Pharma’s Digital Marketing Not Meeting Health Care Practitioners’ Needs
The COVID-19 pandemic forced pharmaceutical companies to adopt digital-first marketing models when in-person strategies were inaccessible, but health care practitioners report they’re becoming increasingly inundated with information and the shift to virtual marketing isn’t meeting their needs.
Digital marketing channels for health care practitioners most commonly include webinars, social media outreach, emails and text messaging from representatives and self-directed web and remote detailing. While health care practitioners are becoming more familiar with digital technologies, the Digitally Savvy HCP, out from healthcare solutions company Indegene, shows 55% of practitioners feel overwhelmed by the content coming from pharmaceutical companies through various virtual channels.
“This sudden shift was not orchestrated effectively and it did not align with HCPs’ needs,” said Gaurav Kapoor, cofounder and executive vice president of Indegene. “HCPs need simple, bite-sized, and relevant content which is less promotional and more educative about the diseases and therapies that matter to the specific HCP.”
In addition to being overwhelmed by the amount of information, practitioners feel as though pharmaceutical companies are out of touch with the information practitioners need to be informed about new drugs and products. Kapoor noted many pharmaceutical company representatives traditionally relied on face-to-face contact with practitioners.
Due to the change in strategy, some pharmaceutical companies are making staffing changes. Specifically, Pfizer Inc. reduced its U.S. sales staff in January in anticipation of health care providers wanting fewer face-to-face interactions with salespeople after the pandemic ends.
"There will be some changes to our workforce to ensure we have the right expertise and resources in place to meet our evolving needs,” the company said in a recent statement to Reuters.
According to a document obtained by Reuters, Pfizer believes that doctors and other health care professionals will want around half of their interactions with drug companies to be remote in the future.
However, cutting staff isn’t enough to move forward with a new digital-focused marketing strategy, according to Kapoor, even though there is less staff required to maintain electronic communications.
“Pharma companies will invest significantly in upskilling their salesforce to use digital channels more effectively,” Kapoor said. “This will help reps to integrate remote and digital touchpoints successfully with their in-person touchpoints. Further, given HCPs’ preferences for disease-centric and practice enhancement conversations, reps will be expected to share relevant content on these topics or make expert colleagues available to HCPs on-demand."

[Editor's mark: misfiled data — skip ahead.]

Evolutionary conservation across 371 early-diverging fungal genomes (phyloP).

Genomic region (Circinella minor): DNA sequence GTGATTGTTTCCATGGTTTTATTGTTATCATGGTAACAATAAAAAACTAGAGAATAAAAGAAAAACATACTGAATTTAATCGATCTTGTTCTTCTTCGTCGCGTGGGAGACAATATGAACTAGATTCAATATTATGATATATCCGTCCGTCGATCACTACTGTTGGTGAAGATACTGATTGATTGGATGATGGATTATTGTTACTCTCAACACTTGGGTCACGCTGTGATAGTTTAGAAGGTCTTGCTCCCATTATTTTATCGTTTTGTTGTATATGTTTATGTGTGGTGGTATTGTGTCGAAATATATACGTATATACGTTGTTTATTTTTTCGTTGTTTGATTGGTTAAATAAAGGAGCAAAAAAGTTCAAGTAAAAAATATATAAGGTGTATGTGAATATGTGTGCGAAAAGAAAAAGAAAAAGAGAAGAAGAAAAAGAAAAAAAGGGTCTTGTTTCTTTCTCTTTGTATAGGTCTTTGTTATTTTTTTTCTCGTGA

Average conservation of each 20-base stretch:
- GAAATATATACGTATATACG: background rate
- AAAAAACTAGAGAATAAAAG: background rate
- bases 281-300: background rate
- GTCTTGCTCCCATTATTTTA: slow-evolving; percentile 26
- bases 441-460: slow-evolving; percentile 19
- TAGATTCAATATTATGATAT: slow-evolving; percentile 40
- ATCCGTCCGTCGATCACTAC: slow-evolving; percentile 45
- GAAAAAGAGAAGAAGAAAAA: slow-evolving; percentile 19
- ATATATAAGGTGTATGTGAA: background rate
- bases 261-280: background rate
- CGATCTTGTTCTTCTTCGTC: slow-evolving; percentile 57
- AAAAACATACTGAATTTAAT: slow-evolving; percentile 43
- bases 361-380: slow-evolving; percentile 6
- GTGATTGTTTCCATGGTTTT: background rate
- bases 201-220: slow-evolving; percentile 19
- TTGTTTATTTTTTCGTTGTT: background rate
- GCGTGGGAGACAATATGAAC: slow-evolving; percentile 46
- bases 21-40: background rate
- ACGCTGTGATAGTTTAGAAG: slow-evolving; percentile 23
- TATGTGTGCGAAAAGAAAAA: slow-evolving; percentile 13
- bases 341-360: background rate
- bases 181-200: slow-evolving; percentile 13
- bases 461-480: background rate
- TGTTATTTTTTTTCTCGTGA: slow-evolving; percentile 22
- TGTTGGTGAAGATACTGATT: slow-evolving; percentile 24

Companies need to be willing to hire employees with a deeper understanding of what practitioners are looking for or be willing to train their existing staff, according to Nikki Reeves, health care regulation compliance lawyer at King & Spalding. Marketing pharmaceuticals to health care professionals and the general population is different, Reeves noted, as FDA imposes strict regulations that pharmaceutical companies must abide by in direct-to-consumer advertisements.
“The doctor is an educated clinician that can understand some of the nuances that an individual consumer or patient cannot,” Reeves said.
Kapoor said the nuances of pharmaceutical content are necessary to attract practitioners’ attention.
“It needs deep medical expertise to interpret it correctly,” Kapoor said. “That is why pharma companies follow a very rigorous Medical Legal Regulatory (MLR) review process to educate their audience and promote their offerings. Regardless of virtual, print or in-person marketing channels, they apply different levels of review rigor depending on whether the consumer of a content is an HCP or a patient.”
Indegene’s study found that 77% of practitioners use digital channels primarily for learning and development. Webinars and online journals would be ideal ways for health care professionals to stay connected with companies and fulfill learning objectives, according to Kapoor.
While in-person marketing with health care practitioners might not reach pre-pandemic levels, there will still be opportunities to do so. However, Kapoor said companies should start treating them as supplementary opportunities rather than their main channel to communicate with professionals. Yet for virtual marketing to be effective, drug makers’ need to better understand practitioners’ needs.
“HCPs expect pharma companies to share only relevant content with them, over channels of their preferences, and at a time of their convenience,” Kapoor said. “Going ahead, pharma companies need to develop a stronger understanding of HCPs’ preferences.”
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